While this is perfect for a school group with ten 4th graders, we had 14 students spanning nearly every grade level.  At first, we tried to stay together as one single group.  We quickly found that it was often too many people to hear well and that everyone preferred to travel at their own pace.  So, we broke off and followed our own paths.  The show is open to families choosing whichever “level” they wish.  We chose to combine and work on a single-level together.

At the end, we turned in our sheets and were given a free gem or mineral.  Both our children chose quartz.

We returned on Saturday with the Webelos.  The Scouts were free, the only charge was for the adults attending.  Adults

were even allowed to utilize the $1 off coupon posted on the HGMS website.  I was incredibly impressed at how much effort volunteers had put in to the presentations.  As long as the Scout followed the sheet they were given they would leave earning their “Geologist Activity Badge”.   Unfortunately, some people who had volunteered did not show up.  However, the coordinators stepped in and managed beautifully.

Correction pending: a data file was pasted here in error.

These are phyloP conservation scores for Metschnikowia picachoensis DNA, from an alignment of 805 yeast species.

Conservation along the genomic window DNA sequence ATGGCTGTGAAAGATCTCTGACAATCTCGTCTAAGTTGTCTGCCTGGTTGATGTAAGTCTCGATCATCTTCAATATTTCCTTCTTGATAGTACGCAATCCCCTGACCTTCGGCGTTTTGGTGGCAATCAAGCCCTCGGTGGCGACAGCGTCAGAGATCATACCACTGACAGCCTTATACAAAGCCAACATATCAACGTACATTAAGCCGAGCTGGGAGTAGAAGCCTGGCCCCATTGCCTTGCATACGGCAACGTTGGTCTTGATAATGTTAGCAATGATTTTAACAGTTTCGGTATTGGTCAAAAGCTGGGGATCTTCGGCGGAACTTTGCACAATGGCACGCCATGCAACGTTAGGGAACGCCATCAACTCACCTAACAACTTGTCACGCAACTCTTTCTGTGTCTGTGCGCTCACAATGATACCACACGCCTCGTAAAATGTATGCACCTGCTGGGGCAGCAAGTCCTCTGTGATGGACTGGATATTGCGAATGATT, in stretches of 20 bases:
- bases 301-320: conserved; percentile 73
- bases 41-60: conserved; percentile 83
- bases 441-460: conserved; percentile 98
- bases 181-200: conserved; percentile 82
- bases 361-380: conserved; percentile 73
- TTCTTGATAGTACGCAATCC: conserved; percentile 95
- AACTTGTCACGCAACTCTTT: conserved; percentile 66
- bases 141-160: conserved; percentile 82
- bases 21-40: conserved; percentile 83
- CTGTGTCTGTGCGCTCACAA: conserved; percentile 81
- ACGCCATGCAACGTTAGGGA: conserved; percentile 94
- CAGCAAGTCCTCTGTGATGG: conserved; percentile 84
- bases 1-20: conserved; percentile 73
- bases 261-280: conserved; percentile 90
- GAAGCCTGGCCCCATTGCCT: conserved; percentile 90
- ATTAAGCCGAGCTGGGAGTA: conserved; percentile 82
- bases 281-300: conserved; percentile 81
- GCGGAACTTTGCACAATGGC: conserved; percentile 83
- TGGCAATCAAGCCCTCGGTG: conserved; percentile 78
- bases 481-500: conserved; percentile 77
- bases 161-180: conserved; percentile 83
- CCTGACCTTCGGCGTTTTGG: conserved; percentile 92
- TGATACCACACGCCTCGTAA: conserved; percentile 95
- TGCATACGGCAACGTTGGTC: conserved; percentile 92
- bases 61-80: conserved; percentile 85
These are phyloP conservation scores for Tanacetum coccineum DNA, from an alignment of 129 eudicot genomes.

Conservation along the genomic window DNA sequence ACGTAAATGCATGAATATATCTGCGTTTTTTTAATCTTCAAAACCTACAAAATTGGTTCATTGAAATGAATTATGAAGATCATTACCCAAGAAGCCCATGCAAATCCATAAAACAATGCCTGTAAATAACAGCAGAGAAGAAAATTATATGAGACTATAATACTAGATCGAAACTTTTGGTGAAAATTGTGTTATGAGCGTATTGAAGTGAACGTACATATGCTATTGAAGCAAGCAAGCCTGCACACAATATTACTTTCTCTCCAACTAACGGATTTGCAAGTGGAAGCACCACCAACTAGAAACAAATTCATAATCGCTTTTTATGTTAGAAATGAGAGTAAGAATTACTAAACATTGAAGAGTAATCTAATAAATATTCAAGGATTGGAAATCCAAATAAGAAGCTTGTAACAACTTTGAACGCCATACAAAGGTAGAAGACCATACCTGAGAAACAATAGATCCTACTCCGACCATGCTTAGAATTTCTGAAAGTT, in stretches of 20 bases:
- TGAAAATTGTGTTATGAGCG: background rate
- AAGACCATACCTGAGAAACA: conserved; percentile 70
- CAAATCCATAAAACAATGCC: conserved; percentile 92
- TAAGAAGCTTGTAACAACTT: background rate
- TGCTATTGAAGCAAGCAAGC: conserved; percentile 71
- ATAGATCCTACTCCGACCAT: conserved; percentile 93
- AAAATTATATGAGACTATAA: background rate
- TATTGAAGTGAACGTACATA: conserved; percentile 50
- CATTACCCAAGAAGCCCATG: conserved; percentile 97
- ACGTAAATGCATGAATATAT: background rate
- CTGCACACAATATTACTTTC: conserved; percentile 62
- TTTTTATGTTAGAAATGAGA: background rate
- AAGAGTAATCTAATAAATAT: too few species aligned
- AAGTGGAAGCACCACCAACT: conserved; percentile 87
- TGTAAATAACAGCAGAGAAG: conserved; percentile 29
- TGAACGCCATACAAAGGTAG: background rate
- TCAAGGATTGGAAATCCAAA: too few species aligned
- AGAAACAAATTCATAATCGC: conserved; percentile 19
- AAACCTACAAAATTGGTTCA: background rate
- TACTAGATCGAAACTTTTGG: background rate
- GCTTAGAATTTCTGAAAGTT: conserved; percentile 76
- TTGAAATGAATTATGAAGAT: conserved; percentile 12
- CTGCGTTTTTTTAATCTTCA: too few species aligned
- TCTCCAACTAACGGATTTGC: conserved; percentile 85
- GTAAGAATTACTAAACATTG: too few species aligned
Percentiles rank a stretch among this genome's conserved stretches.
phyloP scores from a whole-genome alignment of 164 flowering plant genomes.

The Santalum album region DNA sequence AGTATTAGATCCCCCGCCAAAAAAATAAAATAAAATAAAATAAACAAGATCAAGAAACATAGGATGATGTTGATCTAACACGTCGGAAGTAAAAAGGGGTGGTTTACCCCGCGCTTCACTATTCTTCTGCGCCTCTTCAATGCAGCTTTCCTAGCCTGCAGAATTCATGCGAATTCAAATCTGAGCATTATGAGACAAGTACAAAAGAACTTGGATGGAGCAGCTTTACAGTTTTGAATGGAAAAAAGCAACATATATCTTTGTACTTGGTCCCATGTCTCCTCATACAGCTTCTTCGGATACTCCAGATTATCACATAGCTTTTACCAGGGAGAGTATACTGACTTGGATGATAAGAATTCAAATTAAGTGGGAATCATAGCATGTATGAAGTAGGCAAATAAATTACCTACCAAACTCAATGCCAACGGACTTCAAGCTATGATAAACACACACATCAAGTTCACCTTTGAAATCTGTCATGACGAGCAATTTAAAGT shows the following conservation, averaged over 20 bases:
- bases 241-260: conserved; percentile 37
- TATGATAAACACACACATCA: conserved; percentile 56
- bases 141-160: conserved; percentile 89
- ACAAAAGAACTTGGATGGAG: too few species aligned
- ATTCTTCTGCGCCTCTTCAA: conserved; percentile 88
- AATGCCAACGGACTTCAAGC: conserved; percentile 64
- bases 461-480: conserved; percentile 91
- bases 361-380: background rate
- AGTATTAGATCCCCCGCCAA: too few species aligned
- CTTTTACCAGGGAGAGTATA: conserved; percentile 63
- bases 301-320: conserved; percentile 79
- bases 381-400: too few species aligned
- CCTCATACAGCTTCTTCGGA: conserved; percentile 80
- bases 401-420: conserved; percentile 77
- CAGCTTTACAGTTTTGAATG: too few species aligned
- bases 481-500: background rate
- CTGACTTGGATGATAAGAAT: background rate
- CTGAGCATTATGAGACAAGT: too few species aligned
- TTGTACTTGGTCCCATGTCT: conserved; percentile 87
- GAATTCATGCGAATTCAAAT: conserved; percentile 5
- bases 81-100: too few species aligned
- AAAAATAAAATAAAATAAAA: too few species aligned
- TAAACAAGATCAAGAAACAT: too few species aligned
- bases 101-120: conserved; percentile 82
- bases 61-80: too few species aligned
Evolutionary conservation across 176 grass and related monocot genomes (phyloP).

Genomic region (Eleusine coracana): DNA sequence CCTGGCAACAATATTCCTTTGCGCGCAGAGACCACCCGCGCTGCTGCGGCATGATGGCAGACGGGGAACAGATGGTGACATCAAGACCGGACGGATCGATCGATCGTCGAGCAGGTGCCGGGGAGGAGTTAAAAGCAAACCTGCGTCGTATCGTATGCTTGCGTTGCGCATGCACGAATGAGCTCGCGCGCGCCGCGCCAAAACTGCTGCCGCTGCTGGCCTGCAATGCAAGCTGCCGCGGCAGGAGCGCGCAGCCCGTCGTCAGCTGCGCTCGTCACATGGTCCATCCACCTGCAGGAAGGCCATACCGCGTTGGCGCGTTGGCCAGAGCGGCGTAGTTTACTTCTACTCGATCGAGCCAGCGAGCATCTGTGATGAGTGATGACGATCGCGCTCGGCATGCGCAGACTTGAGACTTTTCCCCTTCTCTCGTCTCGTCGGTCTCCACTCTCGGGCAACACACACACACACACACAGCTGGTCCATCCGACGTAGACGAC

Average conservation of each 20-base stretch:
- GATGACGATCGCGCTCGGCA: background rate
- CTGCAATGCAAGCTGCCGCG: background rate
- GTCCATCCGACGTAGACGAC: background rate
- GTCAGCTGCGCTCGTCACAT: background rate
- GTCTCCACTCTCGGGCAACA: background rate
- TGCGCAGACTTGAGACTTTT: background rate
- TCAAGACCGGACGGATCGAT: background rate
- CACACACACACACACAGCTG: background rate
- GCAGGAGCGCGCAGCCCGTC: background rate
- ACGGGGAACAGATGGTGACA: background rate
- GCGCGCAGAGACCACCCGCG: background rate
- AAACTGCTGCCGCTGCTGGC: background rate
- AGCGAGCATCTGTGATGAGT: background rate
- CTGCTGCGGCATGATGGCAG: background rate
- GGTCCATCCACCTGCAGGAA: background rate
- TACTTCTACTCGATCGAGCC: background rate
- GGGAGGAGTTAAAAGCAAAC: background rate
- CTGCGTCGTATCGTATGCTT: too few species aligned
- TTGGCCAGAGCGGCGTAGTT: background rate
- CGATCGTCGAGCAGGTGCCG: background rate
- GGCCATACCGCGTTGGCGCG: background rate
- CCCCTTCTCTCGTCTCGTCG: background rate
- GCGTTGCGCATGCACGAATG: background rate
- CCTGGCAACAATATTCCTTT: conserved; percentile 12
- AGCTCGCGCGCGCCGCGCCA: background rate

The boys were treated to several interactive experiences discussing identification of minerals, rock cycle, water cycle, and volcanic activity.  We then traveled to various exhibitors to learn answers to questions about fossils and Geological careers.  Each boy went home with a bag full of at least 5 minerals to complete the requirements for a collection.

Recommended ages:  For Friday’s School day they ask that registered students be 5 years or older.  Younger siblings were allowed, but families will find that the layout and activities are not designed for pre-schoolers.  Families pushing strollers might find it difficult to navigate.  While aisles were wide, it was quite crowded on both days.  For Scouts ~ it’s obviously for those who are actually Scouts.  Other Packs/Troops brought siblings but the event was booked to capacity and it was quite difficult to squeeze everyone in with the unexpected attendees.